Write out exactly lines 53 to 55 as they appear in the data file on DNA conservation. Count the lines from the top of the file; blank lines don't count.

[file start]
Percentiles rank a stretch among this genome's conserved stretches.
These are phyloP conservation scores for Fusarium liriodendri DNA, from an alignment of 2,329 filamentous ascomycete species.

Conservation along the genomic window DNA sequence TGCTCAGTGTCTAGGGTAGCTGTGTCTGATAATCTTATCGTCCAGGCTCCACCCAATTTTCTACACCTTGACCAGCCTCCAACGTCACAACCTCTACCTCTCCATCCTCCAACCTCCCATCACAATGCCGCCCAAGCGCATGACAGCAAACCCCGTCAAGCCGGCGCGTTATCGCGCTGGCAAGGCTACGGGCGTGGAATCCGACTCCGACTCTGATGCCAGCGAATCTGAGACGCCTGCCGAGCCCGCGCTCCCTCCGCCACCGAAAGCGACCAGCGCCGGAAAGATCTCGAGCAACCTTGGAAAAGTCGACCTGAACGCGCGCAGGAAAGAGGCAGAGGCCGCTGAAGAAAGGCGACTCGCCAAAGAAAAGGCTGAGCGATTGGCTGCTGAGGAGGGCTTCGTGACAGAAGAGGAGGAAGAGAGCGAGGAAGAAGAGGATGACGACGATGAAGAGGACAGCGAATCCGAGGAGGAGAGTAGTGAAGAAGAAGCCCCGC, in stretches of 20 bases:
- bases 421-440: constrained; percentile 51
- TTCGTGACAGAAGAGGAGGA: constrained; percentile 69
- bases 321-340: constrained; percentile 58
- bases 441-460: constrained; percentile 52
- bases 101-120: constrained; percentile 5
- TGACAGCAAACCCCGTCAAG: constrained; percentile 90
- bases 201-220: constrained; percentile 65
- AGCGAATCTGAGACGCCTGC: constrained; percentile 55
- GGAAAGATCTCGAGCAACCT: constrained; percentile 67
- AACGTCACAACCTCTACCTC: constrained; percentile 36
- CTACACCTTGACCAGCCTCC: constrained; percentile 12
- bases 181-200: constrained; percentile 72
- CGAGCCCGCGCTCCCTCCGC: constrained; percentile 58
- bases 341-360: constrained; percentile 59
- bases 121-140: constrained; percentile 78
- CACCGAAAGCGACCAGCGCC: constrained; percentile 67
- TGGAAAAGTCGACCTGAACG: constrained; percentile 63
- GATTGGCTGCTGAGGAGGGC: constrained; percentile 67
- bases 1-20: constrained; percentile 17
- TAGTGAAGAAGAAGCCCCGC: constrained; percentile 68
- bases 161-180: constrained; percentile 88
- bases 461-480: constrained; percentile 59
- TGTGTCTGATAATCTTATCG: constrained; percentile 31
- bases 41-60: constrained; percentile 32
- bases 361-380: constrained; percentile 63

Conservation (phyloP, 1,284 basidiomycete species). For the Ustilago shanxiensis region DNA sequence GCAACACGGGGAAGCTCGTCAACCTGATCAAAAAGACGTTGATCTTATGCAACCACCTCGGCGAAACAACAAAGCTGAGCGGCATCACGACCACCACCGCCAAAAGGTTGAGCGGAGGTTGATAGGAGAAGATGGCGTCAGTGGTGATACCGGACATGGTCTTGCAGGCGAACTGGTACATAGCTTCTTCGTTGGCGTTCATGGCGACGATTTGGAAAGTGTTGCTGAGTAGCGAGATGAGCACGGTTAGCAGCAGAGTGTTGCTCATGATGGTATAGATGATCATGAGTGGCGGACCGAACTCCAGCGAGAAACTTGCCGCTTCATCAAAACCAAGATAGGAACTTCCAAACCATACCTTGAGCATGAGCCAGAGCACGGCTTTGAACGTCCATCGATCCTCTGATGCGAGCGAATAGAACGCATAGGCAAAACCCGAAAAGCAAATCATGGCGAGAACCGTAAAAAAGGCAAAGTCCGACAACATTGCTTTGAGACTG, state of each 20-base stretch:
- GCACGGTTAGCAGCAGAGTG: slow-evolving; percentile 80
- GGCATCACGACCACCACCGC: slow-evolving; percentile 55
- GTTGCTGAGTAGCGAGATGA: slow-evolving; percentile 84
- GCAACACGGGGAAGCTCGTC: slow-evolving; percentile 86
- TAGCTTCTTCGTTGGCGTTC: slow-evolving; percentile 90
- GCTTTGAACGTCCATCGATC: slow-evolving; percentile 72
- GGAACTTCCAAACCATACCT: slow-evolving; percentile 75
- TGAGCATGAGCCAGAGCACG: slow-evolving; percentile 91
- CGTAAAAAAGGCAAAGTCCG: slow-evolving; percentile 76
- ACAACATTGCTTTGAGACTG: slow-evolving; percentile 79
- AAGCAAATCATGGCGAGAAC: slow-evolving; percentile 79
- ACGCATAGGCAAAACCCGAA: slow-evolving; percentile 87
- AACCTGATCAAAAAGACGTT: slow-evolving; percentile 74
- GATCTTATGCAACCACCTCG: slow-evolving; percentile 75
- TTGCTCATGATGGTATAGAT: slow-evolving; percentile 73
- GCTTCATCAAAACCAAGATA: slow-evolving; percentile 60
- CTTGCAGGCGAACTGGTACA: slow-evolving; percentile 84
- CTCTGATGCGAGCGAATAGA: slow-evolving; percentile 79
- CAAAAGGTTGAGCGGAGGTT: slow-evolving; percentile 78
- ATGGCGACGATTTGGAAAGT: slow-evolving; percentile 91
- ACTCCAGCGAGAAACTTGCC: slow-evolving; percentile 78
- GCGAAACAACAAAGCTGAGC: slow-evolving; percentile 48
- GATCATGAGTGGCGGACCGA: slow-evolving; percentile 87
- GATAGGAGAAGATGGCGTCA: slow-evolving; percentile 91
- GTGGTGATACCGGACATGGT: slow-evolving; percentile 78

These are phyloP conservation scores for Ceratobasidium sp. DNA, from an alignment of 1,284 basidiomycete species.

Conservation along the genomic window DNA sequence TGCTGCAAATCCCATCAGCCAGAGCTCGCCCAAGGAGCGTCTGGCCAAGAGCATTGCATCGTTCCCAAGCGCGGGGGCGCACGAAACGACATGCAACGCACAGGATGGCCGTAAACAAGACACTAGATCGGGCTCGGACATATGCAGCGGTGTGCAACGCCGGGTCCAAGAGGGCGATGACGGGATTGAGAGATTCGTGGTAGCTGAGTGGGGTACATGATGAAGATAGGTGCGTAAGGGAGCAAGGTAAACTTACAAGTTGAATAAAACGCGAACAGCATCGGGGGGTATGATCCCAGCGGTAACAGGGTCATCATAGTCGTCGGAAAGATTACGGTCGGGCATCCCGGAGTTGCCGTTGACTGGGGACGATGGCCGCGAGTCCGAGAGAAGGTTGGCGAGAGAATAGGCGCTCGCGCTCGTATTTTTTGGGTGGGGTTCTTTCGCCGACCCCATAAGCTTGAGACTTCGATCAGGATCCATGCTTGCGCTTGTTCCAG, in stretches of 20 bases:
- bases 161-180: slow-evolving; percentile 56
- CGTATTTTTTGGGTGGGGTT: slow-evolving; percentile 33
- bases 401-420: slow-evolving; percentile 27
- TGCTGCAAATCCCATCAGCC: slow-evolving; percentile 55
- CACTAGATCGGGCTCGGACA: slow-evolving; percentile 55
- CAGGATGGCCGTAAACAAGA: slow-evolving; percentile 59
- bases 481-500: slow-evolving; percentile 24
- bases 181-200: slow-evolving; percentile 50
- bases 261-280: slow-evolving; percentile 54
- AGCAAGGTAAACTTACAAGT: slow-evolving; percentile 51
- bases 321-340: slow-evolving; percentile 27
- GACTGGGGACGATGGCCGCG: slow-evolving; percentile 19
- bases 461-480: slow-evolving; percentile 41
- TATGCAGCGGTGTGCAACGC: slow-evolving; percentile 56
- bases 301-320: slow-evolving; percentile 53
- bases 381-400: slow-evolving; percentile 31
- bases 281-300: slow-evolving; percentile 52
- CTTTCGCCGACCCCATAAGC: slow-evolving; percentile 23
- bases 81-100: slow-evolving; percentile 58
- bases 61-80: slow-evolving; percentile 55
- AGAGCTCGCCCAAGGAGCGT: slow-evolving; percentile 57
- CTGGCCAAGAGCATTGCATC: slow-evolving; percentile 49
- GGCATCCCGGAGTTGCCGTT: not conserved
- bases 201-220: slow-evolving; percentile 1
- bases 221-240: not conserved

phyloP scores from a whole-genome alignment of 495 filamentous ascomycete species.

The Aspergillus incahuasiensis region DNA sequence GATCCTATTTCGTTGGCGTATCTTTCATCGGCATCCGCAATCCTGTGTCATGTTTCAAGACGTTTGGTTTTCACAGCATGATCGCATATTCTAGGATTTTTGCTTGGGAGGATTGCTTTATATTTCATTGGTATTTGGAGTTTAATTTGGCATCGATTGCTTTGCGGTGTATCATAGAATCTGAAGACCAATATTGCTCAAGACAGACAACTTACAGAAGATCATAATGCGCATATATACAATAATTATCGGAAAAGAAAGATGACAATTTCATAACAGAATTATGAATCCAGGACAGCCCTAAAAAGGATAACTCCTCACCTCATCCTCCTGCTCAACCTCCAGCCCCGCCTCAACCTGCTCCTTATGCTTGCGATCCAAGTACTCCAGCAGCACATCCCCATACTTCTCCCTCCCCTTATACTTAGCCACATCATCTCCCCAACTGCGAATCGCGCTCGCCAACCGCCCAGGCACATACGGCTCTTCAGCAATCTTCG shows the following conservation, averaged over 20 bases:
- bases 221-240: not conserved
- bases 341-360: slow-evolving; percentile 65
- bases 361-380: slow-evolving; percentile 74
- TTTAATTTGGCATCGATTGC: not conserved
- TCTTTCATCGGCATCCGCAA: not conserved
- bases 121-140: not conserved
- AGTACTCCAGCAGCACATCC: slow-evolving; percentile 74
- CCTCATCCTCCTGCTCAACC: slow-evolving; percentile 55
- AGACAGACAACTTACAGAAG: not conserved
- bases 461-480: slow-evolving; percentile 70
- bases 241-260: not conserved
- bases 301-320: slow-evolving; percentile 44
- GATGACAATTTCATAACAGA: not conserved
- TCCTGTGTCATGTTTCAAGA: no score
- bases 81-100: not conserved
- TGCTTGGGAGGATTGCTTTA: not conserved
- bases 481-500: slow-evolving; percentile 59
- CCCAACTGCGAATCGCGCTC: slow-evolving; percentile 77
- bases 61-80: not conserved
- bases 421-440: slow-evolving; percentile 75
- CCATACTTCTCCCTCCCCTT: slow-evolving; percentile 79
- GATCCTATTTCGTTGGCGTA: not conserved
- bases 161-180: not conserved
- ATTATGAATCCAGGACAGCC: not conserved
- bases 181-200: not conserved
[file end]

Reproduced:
- GATAGGAGAAGATGGCGTCA: slow-evolving; percentile 91
- GTGGTGATACCGGACATGGT: slow-evolving; percentile 78

These are phyloP conservation scores for Ceratobasidium sp. DNA, from an alignment of 1,284 basidiomycete species.